What is a pheromone?

Pheromones are substances secreted by a variety of mammalian species, including humans, that mediate communication between members of the same species. It is a form of chemically-based communication with evolutionary roots. Minute amounts of that substance are sufficient to produce an immediate reaction, the nature of which varies. For example, rats produce a specific odor (i.e., pheromone) when they are stressed, which in turn elicits fear in other rats. That particular type of pheromone is also secreted in humans where it has shown to increase anxiety levels.

A pheromone that triggers anxiety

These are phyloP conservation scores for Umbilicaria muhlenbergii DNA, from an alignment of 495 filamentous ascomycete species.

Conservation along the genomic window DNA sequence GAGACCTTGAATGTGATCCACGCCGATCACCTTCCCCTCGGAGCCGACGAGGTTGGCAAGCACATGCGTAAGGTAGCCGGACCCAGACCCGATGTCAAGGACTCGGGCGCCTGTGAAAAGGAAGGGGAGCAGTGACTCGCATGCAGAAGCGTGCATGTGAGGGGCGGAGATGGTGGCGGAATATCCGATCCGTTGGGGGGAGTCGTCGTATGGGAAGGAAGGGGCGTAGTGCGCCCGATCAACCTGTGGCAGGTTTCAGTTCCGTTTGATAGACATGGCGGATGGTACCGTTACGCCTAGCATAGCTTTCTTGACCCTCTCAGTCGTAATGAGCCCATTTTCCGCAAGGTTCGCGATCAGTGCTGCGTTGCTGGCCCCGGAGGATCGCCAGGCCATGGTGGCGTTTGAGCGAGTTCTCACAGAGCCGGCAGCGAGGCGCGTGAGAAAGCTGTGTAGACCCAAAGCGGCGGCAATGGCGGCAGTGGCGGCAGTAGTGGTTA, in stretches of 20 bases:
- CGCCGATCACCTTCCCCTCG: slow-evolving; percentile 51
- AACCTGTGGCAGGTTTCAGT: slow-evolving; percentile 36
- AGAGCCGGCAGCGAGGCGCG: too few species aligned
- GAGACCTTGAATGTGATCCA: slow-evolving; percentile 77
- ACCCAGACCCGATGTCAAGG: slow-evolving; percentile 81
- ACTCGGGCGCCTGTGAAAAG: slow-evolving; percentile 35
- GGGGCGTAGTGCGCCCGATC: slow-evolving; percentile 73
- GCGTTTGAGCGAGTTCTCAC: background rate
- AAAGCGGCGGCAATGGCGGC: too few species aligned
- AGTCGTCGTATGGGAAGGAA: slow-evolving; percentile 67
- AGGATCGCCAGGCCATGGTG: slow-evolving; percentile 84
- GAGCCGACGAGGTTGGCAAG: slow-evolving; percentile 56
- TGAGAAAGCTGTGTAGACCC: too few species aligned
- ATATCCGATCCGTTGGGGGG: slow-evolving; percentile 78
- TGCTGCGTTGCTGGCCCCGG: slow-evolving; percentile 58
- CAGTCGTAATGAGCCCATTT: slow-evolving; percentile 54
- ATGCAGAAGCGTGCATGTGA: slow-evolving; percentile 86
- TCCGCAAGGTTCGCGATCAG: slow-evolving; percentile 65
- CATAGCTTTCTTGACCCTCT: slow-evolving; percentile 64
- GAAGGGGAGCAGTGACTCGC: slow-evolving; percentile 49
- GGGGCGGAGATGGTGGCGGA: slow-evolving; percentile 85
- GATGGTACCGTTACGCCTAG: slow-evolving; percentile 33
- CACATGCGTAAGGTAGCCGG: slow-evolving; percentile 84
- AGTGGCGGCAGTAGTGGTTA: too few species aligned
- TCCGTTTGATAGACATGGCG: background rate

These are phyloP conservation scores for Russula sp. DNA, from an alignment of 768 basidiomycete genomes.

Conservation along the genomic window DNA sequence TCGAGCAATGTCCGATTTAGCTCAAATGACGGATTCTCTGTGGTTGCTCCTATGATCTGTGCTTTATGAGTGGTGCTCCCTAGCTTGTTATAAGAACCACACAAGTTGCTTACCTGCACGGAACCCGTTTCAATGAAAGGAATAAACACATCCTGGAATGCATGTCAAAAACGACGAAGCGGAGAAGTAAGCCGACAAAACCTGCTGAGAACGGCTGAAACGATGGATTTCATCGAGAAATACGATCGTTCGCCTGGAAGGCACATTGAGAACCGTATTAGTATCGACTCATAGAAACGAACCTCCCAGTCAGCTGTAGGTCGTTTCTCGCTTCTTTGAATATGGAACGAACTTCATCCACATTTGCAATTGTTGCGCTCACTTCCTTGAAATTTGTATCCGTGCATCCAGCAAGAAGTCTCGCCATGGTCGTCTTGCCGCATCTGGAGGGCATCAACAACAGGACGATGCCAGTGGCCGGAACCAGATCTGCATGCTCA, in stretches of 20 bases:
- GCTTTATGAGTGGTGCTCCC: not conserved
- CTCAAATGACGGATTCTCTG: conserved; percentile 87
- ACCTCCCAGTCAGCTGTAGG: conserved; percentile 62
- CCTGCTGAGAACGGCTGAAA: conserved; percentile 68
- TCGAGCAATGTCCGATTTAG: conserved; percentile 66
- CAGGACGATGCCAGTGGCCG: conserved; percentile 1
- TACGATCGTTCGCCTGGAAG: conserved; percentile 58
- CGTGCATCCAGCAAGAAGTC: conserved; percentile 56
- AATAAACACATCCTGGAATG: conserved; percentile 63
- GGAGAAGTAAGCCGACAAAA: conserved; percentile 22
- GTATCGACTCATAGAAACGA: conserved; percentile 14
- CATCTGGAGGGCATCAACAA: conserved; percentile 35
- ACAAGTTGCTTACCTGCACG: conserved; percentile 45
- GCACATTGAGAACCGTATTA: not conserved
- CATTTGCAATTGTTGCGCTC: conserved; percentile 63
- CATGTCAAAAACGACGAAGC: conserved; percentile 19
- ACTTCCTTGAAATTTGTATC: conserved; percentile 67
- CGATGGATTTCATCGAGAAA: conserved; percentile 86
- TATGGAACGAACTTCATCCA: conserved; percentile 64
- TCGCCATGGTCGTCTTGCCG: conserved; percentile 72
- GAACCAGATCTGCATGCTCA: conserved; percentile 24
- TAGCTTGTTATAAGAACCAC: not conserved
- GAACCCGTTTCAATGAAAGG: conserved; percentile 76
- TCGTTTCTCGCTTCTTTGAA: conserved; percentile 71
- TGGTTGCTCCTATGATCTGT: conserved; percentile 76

Particularly, the current study identified 4-methylpentanal and hexanal as the two molecules responsible for the anxiogenic effects of the pheromone secreted by stressed rats, which when smelled by other rates elicits behavioral avoidance, effectively warning other rats of a possible danger. The particular reaction elicited by that odor has led to coinage of the term “alarm pheromone”.

Interestingly, the characteristics of stress-related odors are similar between rats and humans, which could suggest that a similar pheromone exist in humans as well. Thence, we cannot help but wonder if, like rats, perhaps we can also smell anxiety.


Inagaki H, Kiyokawa Y, Tamogami S, Watanabe H, Takeuchi Y, Mori Y. Identification of a pheromone that increases anxiety in rats. Proc Natl Acad Sci U S A. 2014 Dec 30;111(52):18751-6. doi: 10.1073/pnas.1414710112. Epub 2014 Dec 15. PMID: 25512532; PMCID: PMC4284601

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